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Thursday, May 17, 2012 | Comments (4)

by John MacArthur

Our society often judges people by what they do, not by their character. When it comes to choosing heroes and leaders, style often outweighs substance. Sordid personal lives and all sorts of off-the-field antics are commonly overlooked—it is performance, not principle, that counts.

Sadly, that pragmatic outlook has even infiltrated the church. Pastors, for example, are too often evaluated by the outward trappings of success—the size of their congregations, their success as fund-raisers, the extent of their radio and TV ministries, how well their books sell, or their influence in the public arena.

But such external criteria (by which many false teachers and cult leaders could be judged successful) do not impress God. Unlike “man [who] looks at the outward appearance, . . . the Lord looks at the heart” (1 Samuel 16:7).

The seventeenth-century Puritan John Owen said pointedly, “A minister may fill his pews, his communion roll, the mouths of the public, but what that minister is on his knees in secret before God Almighty, that he is and no more” (cited in I.D.E. Thomas in A Puritan Golden Treasury [Edinburgh: Banner of Truth, 1977], 192).

The noble nineteenth-century Scottish pastor Robert Murray McCheyne reminded a fellow pastor, “It is not great talents God blesses so much as great likeness to Jesus” (Andrew A. Bonar, Memoirs of McCheyne [Reprint; Chicago: Moody, 1978], 95). It is not what a man does that makes him a noble and useful pastor, but what he is.

The apostle Paul had all the external marks of success. He was the greatest missionary the world has even known, used by God to initially spread the gospel and plant churches throughout the Roman world. God also inspired him to write thirteen New Testament books, nine of them to those churches.

The many congregations Paul founded held him in the highest regard as their spiritual father and teacher (1 Corinthians 4:15). He lived a life that was observably above reproach, as his conscience testified (Acts 23:1; 24:16; 2 Timothy 1:3). Yet he knew that the true measure of a man of God is not his external success or reputation but God’s evaluation of his heart. In 1 Corinthians 4:4-5 he wrote,

For I am conscious of nothing against myself, yet I am not by this acquitted; but the one who examines me is the Lord. Therefore do not go on passing judgment before the time, but wait until the Lord comes who will both bring to light the things hidden in the darkness and disclose the motives of men’s hearts; and then each man’s praise will come to him from God.

John MacArthur

(Adapted from The MacArthur New Testament Commentary: 2 Corinthians)


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#1  Posted by Kevin Corbin  |  Friday, May 18, 2012 at 2:55 PM

Preach it. So many in the church seem to have forgotten this essential truth

#2  Posted by Matthew Aube  |  Friday, May 18, 2012 at 7:39 PM

When we look at the earthly ministry of our LORD, HE was constantly being misunderstood for the words HE spoke and the actions HE took. People often talk of love but it seems as though they don,t have a proper understanding or true meaning of the reality of real love. Our LORD loved with the greatest capacity to love, HE is LOVE, yet HE cleansed the temple or proclaimed condemnation on apostate Judaism. May we as the church choose our leaders by the plumb line of scripture and godly characteristics laid out for us by the HOLY SPIRIT through the apostle Paul in the pastoral epistles. Also let us pray for HIS church and confront those leaders (as fathers) when they blatently reveal their not qualified to lead. Thank YOU LORD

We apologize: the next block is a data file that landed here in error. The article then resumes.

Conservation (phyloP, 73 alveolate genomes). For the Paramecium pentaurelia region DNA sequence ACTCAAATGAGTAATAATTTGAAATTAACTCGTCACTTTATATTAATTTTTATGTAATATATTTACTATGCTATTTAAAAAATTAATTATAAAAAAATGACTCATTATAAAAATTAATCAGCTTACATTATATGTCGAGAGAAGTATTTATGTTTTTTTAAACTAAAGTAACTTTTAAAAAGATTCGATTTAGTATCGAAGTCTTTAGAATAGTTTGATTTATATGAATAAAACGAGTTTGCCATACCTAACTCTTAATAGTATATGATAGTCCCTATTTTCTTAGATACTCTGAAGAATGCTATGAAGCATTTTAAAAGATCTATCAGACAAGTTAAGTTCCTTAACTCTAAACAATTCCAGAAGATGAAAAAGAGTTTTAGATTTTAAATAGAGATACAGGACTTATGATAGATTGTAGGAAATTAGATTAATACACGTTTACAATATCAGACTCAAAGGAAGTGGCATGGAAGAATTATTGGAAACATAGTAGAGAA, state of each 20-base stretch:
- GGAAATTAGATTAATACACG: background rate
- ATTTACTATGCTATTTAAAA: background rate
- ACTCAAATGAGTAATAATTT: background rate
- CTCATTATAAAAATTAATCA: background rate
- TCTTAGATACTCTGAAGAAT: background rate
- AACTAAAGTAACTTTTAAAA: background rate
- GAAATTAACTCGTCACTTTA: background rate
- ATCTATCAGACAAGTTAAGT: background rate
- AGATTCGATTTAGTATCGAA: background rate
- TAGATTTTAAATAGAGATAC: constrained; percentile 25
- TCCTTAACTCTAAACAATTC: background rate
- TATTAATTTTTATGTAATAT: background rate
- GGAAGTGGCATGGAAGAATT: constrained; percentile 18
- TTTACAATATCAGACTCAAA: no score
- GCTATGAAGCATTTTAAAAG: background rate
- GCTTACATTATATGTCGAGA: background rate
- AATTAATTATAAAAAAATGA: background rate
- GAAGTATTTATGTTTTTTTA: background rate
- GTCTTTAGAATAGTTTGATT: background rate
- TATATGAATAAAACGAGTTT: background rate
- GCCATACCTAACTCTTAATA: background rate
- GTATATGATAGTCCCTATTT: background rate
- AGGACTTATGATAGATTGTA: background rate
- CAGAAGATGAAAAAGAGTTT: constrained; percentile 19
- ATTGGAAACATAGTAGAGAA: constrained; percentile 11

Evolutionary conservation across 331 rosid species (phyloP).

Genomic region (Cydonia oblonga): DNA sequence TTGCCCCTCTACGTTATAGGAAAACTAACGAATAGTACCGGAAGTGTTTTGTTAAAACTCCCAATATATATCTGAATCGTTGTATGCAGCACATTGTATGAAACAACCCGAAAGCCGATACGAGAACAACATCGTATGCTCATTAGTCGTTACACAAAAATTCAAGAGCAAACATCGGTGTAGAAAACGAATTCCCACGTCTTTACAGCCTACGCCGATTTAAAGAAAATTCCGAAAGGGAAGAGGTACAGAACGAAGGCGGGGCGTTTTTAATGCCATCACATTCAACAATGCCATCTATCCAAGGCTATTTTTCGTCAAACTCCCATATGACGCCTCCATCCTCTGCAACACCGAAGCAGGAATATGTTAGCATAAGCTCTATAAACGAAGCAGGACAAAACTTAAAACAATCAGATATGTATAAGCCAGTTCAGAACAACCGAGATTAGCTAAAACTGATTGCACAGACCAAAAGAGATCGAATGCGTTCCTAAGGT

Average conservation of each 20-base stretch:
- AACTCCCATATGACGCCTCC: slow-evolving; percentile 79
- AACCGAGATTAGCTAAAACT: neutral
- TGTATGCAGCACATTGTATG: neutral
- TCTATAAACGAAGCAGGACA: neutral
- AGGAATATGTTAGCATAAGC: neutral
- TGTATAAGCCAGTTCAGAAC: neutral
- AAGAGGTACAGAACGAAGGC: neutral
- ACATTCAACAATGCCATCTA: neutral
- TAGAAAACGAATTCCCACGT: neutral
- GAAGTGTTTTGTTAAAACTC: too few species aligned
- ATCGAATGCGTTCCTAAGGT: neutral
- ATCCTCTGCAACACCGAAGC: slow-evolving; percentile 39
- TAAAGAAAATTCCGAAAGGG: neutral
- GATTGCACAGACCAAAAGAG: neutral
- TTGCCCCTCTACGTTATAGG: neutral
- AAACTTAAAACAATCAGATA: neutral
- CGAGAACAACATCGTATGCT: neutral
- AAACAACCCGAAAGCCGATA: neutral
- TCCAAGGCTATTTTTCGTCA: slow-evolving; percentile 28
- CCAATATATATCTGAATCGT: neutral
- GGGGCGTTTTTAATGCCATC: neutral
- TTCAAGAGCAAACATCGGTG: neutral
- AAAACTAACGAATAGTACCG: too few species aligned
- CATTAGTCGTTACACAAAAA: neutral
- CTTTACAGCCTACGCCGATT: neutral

#3  Posted by Eli Jackson  |  Friday, May 18, 2012 at 7:45 PM

Great post. Most of what men measure others by appeals to nothing but pride. All of it is stripped away when a man lives His life before God to His approval.

#4  Posted by Wayne Credle, Sr  |  Sunday, May 20, 2012 at 4:03 AM

Greetings and Blessings to All!,

Conversely, whatever success(es) or seemingly lack of is because the man of God, like Jesus, like the Apostle Paul has long since discarded the trappings so highly regarded by the lovers of this world, has died to self, has truly bridled his tongue to edify the ekklesia, and has become a true ambassador for Christ Jesus.

I agree with John that preaching the Word 'thins down the herd' yet edifies the body of Christ; having attended both large and now a much smaller church, I remind and encourage our Pastor Gene that this body of Christ is not for just anyone. Like a magnet it repels what one of my former acquaintances refers to as 'a false show of piety', yet binds us in true fellowship.

Yes, Let our Circle be unbroken. Lord, may it grow steadily, but most of all, let it remain unbroken, let the baton passed from Jesus to Paul, to others not be dropped by any...

Let our spiritual leader realize that He, not she, is not only far from perfect, yet constantly amazed and even bewildered - like Apostle Paul, that he is forgiven, and is constantly amazed that he is not only forgiven, but even entrusted to deliver HIS Word, and is eternally grateful that he was worth enough, like Peter, Peter and others, to be worthy of even being persecuted, even unto death.

Paul even challenges his tormentors saying 'to die is gain!', what a powerful message to the friends of the world who can only offer death to the people of God; 'do your worst/best. It is already prophesied that this would happen in 2 Tim Chapter 3, why then are we then Not surprised?

"If you murder me in vain hopes of ending my obligation of evangelism and missions, I'll just see Jesus sooner, if you don't, I'll keep testifying in this Philippian prison(the world), now what are YOU going to do? Awesome, Amazing, amen?

Faith and Prayers Always,